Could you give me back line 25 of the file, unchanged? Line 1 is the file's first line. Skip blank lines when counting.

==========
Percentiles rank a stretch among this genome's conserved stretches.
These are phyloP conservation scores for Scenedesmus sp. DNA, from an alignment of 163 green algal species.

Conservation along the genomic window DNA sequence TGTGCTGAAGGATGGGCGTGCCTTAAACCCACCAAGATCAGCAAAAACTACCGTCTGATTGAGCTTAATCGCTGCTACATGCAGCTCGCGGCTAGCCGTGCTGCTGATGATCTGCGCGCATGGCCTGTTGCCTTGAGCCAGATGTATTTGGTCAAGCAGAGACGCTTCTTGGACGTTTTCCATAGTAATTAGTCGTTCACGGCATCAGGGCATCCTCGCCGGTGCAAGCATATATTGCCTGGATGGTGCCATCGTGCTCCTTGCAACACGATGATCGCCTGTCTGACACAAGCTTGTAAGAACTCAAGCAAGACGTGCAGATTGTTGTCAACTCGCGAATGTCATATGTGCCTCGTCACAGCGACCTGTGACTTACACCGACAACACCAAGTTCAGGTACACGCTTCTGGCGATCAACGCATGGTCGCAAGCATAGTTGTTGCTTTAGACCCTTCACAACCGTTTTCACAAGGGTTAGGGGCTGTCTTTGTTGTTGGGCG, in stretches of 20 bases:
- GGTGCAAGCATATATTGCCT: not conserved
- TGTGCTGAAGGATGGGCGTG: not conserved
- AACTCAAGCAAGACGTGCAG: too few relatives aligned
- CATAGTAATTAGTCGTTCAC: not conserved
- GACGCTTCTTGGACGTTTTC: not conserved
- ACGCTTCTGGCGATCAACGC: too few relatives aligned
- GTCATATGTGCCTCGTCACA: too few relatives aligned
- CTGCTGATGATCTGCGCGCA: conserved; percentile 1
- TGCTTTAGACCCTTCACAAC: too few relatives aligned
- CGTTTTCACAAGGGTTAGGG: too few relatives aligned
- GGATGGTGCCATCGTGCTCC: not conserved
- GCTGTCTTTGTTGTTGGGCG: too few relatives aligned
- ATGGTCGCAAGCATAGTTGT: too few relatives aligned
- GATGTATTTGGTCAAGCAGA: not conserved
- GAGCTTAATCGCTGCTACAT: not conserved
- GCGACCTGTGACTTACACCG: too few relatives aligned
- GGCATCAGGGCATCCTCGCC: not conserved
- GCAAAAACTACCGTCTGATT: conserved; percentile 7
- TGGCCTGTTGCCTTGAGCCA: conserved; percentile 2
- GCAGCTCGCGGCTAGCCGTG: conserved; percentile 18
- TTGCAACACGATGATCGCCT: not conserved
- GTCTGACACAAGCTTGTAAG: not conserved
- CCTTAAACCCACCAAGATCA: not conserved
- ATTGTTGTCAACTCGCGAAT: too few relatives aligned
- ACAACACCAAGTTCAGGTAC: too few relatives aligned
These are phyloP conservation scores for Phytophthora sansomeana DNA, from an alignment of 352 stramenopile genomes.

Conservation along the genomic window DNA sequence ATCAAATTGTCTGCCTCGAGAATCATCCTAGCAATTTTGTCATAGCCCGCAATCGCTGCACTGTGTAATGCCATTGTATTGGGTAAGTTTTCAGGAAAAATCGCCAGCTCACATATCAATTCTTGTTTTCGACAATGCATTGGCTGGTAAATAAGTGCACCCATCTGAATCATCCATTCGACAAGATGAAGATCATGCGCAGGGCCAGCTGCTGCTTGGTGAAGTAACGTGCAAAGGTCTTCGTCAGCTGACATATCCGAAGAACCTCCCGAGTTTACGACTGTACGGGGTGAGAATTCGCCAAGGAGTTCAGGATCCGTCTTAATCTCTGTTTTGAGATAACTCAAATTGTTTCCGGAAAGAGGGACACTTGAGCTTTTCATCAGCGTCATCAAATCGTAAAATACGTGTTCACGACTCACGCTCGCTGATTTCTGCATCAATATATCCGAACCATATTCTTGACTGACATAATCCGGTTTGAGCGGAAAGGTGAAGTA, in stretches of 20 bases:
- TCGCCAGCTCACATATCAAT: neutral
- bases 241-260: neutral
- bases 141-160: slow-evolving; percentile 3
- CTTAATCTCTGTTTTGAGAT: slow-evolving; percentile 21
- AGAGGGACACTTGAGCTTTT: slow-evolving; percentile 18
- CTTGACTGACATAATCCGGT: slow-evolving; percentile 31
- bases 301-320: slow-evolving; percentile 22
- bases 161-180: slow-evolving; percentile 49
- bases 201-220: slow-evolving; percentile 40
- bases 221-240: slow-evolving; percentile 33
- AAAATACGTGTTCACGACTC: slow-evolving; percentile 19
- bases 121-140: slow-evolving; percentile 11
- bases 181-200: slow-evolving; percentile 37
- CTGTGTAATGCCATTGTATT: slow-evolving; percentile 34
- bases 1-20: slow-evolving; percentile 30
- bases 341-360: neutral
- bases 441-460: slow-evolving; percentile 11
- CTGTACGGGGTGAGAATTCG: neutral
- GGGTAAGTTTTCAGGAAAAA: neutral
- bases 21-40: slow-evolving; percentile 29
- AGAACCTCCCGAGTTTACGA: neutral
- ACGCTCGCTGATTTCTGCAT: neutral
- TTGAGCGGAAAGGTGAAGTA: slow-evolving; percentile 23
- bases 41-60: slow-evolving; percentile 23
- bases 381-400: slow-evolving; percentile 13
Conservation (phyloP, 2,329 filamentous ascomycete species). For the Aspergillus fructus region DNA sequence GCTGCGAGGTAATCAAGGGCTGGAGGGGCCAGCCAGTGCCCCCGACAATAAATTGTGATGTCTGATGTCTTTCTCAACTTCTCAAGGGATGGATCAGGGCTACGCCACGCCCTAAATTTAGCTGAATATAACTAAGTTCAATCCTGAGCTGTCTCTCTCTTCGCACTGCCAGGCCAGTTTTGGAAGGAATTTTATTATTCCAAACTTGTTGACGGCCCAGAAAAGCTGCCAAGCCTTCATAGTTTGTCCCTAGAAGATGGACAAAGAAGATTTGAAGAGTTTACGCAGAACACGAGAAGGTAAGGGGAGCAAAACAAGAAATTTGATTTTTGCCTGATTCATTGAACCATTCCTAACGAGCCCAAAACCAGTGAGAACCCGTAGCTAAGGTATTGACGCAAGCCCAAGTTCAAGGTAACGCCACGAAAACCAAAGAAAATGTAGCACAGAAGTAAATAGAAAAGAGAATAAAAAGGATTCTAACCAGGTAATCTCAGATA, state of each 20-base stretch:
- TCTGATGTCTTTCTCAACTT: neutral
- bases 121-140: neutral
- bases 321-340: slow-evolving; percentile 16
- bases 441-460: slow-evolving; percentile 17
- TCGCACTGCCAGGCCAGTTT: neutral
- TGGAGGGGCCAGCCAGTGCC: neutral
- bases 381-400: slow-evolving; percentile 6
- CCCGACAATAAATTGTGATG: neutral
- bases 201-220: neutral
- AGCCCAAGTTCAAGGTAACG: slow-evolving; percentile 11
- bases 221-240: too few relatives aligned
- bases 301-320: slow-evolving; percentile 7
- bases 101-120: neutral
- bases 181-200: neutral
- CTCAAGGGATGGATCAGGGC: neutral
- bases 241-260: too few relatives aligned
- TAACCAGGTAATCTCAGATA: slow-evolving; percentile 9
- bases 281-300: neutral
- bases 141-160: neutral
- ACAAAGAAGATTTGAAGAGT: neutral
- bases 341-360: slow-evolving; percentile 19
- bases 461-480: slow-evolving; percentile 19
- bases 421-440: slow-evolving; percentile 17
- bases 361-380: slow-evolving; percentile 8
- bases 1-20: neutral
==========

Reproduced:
- GTCTGACACAAGCTTGTAAG: not conserved